Monday, December 8, 2014

The Immaculate Conception

Bouguereau's "Innocence"
Today is the Feast of the Immaculate Conception, which is a Holy Day of Obligation. The United States is under the patronage of Mary, Immaculately Conceived. The dogma of the Immaculate Conception was promulgated by Pope Pius IX in 1854 in a rare exercise of papal infallibility.

It means that Mary was preserved from the taint of Adam's sin -- Original Sin -- right from the moment of her conception.

Of course, the Bear suspects his readers knew all that already.

The rest of us must struggle against the inclination to sin, which we call concupiscence. The psalmist's plaint is all too personal and real: "For behold I was conceived in iniquities; and in sins did my mother conceive me." (Psalm 50:7).

What does The Immaculate Conception mean to us? Is it a mere fact, a technicality required by dry exegesis?

The sinlessness of Mary can seem remote, even something which incites more shame in us than encouragement. We are so far from sinlessness ourselves. But she is first of all our mother, and loves our boldness with her.  She is not a standard for us poor, wounded sinners. That would,be impossible. She is, rather, a standard bearer. She is the first soldier on the ground in an army invading Paradise. We cannot go very wrong if we simply follow her the best we can.

William Wordsworth summed this day up in the wonderful phrase: "Our tainted nature's solitary boast." Here is the poem, "The Virgin," from which that line comes.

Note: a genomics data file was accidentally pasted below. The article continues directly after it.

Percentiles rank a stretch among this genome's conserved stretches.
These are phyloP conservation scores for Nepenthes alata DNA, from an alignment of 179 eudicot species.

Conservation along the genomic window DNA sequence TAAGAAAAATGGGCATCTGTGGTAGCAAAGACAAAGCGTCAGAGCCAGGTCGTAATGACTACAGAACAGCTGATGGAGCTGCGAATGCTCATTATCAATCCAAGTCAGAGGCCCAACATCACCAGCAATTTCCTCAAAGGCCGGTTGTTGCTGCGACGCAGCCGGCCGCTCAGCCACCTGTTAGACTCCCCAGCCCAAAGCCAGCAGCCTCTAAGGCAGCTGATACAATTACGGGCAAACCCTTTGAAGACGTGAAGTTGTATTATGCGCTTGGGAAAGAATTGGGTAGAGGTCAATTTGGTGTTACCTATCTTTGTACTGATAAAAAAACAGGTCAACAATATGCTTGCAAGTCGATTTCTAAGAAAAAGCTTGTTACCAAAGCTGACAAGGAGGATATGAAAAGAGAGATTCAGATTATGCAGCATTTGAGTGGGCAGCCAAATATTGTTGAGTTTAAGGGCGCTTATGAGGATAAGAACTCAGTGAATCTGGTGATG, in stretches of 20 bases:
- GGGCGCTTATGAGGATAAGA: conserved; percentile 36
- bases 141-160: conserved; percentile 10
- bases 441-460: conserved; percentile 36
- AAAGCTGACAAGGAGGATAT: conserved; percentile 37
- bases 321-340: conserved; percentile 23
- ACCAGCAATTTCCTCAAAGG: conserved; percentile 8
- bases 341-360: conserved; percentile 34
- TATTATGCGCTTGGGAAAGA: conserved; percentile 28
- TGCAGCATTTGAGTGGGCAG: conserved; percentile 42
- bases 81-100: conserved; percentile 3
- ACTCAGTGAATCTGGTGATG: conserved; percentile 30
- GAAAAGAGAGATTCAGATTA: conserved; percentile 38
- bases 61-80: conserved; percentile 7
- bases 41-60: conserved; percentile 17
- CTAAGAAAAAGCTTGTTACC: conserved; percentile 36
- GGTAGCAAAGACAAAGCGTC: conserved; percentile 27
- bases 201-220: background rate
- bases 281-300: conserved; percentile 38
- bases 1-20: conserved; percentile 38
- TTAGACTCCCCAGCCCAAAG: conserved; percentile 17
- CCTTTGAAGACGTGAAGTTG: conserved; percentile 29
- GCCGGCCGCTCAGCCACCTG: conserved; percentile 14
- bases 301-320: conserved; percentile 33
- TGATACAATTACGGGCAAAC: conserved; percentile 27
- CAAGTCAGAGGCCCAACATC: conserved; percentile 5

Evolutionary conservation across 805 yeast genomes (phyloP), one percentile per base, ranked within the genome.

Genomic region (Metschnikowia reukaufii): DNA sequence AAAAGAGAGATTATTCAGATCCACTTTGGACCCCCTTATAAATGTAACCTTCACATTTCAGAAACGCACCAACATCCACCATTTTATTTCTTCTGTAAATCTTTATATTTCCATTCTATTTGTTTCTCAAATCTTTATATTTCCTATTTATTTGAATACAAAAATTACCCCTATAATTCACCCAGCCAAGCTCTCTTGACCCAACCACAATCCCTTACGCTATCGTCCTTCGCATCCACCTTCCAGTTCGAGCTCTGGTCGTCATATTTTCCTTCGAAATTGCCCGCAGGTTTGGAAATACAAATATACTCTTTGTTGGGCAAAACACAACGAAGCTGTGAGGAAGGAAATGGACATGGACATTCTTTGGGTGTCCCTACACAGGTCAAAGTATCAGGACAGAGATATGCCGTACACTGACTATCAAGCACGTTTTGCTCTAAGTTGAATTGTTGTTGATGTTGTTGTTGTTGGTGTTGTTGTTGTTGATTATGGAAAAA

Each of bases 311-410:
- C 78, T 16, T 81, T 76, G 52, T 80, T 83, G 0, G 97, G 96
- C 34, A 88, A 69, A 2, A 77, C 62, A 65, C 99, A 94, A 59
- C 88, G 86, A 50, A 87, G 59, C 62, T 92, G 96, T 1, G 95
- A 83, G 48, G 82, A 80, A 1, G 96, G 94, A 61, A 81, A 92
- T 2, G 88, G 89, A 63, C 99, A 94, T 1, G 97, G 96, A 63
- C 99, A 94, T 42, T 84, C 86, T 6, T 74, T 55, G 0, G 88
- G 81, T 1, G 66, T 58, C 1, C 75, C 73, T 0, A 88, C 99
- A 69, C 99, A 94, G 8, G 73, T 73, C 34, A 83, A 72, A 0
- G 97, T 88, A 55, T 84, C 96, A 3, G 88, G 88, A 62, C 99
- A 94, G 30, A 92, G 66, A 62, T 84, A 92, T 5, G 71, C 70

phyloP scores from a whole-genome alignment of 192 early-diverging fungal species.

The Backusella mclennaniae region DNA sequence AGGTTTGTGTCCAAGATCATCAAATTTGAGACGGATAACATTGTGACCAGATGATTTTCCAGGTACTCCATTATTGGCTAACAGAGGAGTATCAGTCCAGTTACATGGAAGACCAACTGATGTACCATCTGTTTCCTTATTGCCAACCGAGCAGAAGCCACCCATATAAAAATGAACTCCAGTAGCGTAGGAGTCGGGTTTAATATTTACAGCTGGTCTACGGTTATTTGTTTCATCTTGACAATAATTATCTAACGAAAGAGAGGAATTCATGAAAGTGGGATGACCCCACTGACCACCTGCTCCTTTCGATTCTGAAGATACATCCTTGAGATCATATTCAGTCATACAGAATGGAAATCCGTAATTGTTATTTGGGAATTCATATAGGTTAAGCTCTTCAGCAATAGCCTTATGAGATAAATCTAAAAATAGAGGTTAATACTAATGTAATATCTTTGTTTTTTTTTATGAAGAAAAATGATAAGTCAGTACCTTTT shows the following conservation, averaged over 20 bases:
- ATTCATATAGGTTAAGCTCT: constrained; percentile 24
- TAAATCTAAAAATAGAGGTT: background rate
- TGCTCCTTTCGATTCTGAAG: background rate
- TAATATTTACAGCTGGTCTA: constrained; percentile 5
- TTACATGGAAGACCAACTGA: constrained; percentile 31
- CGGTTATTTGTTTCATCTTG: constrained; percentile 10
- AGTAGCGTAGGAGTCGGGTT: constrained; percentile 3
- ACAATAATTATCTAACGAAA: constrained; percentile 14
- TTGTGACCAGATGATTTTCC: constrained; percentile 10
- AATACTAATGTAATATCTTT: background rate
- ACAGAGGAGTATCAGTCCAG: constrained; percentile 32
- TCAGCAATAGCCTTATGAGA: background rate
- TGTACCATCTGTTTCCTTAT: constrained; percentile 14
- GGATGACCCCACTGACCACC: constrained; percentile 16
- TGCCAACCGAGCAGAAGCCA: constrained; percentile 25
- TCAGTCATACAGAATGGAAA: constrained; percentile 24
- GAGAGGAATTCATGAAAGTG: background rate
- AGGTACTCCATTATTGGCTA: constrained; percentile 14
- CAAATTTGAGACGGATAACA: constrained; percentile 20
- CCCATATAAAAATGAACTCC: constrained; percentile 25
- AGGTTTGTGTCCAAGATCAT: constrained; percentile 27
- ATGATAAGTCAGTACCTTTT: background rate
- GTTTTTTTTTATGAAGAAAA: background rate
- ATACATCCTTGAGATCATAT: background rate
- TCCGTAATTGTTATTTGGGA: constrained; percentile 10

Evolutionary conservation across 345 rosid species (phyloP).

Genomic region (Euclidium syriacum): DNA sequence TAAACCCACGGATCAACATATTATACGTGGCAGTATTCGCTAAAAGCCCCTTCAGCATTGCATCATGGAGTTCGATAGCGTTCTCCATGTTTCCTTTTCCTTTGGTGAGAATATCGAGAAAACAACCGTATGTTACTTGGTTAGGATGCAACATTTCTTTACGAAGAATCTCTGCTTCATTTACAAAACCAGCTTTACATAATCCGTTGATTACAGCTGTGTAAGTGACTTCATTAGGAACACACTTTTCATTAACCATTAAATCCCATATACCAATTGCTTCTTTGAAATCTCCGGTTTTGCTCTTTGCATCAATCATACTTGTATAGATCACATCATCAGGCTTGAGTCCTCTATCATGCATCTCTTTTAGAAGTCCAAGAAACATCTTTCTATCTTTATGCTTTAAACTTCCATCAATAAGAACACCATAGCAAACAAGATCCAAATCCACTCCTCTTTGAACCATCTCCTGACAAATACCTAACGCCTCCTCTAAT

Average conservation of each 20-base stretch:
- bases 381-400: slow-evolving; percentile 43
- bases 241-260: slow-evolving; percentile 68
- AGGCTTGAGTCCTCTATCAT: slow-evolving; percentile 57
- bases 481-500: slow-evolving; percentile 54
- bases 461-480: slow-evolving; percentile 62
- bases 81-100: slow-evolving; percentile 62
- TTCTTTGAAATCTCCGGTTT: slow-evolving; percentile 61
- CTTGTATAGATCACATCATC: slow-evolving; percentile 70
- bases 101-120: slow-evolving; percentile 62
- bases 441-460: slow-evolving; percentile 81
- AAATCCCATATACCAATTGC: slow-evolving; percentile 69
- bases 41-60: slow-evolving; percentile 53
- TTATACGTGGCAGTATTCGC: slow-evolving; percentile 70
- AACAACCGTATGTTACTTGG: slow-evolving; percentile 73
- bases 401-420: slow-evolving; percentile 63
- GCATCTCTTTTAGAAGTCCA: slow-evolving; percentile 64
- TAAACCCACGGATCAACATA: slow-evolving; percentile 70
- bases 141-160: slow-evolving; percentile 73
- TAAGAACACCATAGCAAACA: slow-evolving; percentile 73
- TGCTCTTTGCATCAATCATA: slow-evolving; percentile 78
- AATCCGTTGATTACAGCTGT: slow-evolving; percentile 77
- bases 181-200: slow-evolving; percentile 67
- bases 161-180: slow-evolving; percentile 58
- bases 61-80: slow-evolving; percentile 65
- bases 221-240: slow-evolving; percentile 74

Mother! whose virgin bosom was uncrost
With the least shade of thought to sin allied.
Woman! above all women glorified,
Our tainted nature's solitary boast;
Purer than foam on central ocean tost;
Brighter than eastern skies at daybreak strewn
With fancied roses, than the unblemished moon
Before her wane begins on heaven's blue coast;
Thy image falls to earth. Yet some, I ween,
Not unforgiven the suppliant knee might bend,
As to a visible Power, in which did blend
All that was mixed and reconciled in thee
Of mother's love with maiden purity,
Of high with low, celestial with terrene!


  1. I'm a big fan of Bouguereau. He has one of the Holy Mother with toddler Jesus and toddler St. John the Baptist.

    1. Yes, we have a framed print of this painting in our dining room. I'm love Bouguereau, too. His reputation probably suffers for being appreciated by the likes of us.

  2. I love that painting!


    When Jesus was
    A little Boy
    I'm sure sometimes
    He cried
    Cradled in Saint
    Joseph's arms
    Next to Mary's
    Just like today
    At Mass sometimes
    Our patience can
    Be tried
    When little children
    Fuss and fret
    Take all of it
    In stride
    For they're vocations
    Progeny of
    His Bride
    And possibly
    Another Christ
    With you
    At death's bed-side

    1. I wish we had babies to bother us in our parish, but the demographic tilts the wrong way.

  3. "Woman! above all women glorified,

    Our tainted nature's solitary boast..."

    Thanks for the Wordsworth poem. Although not a native English speaker, I memorized this more than 50 years ago and recited it before my high school classmates. I didn't understand what it all meant, except for the two lines quote above which never left me.

    Now, at 70, I understand this poem much, much more and appreciate it. I can't help but be astonished at the beauty of it. Thanks again and God bless you.

    1. What a lovely story! Yes, it is a phrase that sticks.


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